Memorial University has announced the names of two people to whom it will award honorary doctorates at fall convocation ceremonies in October.
Mary Jacqueline (Jackie) Sheppard, a trailblazer in business, and Timothy Laverne McNeill, deputy minister of education and economic development, Nunatsiavut Government, will receive honorary doctor of laws degrees on Thursday, Oct. 17.
Biographies of the honorary degree recipients follow below.
Honorary degree recipients are chosen by the Senate, the university’s academic governing body, after careful examination of the grounds for their nomination. The honorary doctorate is designed to recognize extraordinary contributions to society or exceptional intellectual or artistic achievement.
The awarding of honorary doctorates, an important feature of Memorial’s convocation, serves to celebrate both the individual and the university as well as to inspire graduates, their families and guests. Nearly 1,000 undergraduate and graduate students will receive degrees during three sessions of convocation on Oct. 17 in St. John’s.
Distinguished retired faculty members who were recently accorded the title professor emeritus/emerita by the university’s Senate will also be recognized at convocation.
Jacqueline Sheppard was born and grew up in St. John’s, N.L., and received a foundational education at Memorial University that would launch a remarkable career.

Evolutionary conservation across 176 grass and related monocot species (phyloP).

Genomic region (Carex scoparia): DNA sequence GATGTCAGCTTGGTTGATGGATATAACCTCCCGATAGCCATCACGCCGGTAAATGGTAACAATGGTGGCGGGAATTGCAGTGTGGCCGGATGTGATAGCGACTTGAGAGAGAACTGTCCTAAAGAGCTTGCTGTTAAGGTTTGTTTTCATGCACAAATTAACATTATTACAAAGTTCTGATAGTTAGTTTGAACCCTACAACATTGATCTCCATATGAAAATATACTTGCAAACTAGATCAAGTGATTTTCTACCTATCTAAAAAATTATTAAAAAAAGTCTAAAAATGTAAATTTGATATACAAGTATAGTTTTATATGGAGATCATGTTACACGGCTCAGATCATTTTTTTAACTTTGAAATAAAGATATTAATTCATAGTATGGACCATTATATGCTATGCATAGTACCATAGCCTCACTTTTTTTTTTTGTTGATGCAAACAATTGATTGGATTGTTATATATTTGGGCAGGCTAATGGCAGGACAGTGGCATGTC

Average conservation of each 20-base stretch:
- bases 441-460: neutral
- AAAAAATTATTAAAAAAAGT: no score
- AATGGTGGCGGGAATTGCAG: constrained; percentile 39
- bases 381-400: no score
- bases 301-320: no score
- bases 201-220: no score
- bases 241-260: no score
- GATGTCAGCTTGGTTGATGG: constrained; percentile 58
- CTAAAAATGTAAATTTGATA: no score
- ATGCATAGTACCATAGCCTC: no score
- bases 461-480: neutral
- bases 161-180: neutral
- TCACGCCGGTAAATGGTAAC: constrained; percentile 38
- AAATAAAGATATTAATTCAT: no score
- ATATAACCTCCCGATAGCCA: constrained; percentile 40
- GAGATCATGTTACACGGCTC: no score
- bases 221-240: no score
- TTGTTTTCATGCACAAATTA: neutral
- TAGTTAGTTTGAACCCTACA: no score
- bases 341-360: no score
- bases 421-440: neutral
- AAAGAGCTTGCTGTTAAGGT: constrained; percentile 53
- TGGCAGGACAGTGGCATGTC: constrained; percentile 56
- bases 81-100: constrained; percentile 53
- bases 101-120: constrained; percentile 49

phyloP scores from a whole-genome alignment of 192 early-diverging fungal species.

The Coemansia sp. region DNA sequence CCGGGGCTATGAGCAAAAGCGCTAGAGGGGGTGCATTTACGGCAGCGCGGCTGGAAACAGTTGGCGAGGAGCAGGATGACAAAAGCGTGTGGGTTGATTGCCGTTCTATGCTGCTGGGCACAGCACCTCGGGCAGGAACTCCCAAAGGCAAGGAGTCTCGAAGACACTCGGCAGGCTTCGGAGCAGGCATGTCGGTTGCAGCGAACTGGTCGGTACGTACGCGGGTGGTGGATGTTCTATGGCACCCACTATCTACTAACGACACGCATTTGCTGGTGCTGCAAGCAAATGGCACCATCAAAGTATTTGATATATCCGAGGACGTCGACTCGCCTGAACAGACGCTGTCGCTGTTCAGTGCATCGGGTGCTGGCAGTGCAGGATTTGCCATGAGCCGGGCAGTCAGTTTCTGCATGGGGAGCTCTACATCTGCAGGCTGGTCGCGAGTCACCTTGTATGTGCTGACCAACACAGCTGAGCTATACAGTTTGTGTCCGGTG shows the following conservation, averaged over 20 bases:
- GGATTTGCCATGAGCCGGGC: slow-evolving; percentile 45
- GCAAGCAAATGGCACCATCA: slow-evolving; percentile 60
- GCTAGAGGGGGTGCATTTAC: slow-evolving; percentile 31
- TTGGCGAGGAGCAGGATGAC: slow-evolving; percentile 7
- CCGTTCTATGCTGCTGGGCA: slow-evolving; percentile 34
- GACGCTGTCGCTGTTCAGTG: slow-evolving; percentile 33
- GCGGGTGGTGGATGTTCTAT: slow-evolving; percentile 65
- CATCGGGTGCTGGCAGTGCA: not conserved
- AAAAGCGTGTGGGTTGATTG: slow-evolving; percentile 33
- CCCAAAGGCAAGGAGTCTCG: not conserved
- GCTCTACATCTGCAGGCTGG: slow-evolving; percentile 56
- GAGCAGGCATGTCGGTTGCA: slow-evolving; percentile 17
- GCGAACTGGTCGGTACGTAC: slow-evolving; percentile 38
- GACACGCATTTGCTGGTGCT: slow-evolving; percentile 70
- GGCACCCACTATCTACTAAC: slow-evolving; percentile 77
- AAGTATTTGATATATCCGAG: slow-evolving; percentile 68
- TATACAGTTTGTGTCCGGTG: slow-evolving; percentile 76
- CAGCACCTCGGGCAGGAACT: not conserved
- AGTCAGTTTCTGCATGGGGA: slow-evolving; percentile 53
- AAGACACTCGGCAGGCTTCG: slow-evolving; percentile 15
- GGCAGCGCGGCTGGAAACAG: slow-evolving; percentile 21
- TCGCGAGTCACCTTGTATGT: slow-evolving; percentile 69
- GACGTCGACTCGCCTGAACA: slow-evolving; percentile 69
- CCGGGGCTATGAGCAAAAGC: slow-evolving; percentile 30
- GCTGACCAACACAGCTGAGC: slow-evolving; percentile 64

Following the completion of a bachelor of arts (honours) in 1977, she became Newfoundland and Labrador’s first female Rhodes Scholar. Ms. Sheppard excelled at Oxford, completing the degrees of honours jurisprudence, bachelor of arts and master of arts in 1979, and followed up with the degree of bachelor of laws (honours) at McGill University in 1981.
The next two decades saw Ms. Sheppard distinguish herself in the corporate legal field with a particular focus on the energy sector. After just four years following admission to the bar in Alberta, she joined the national firm of Blake, Cassels & Graydon to lead its energy practice in the province.
In 1993 Ms. Sheppard left private practice and joined Talisman Energy as executive vice-president, becoming a key player in the company’s global expansion. She joined Emera Inc.’s board of directors in 2009 and was appointed the first female chair in 2014. With her involvement, the company grew from holding $5 billion in assets to $32 billion, led the transition to cleaner energy in Canada and set an award-winning standard of corporate governance.
To these professional accomplishments, she added an outstanding record of community service and volunteerism, through which she has been a powerful advocate for women in business and a champion for innovation throughout the corporate world and at Memorial.
At Memorial particularly, Ms. Sheppard’s volunteer work with the Calgary Affinity organizing committee and board helped raise almost $700,000 for student scholarships; as the volunteer regional co-chair of Memorial’s Dare To 2011-12 fundraising campaign, she helped raise more than $67 million for student support, infrastructure and academic excellence.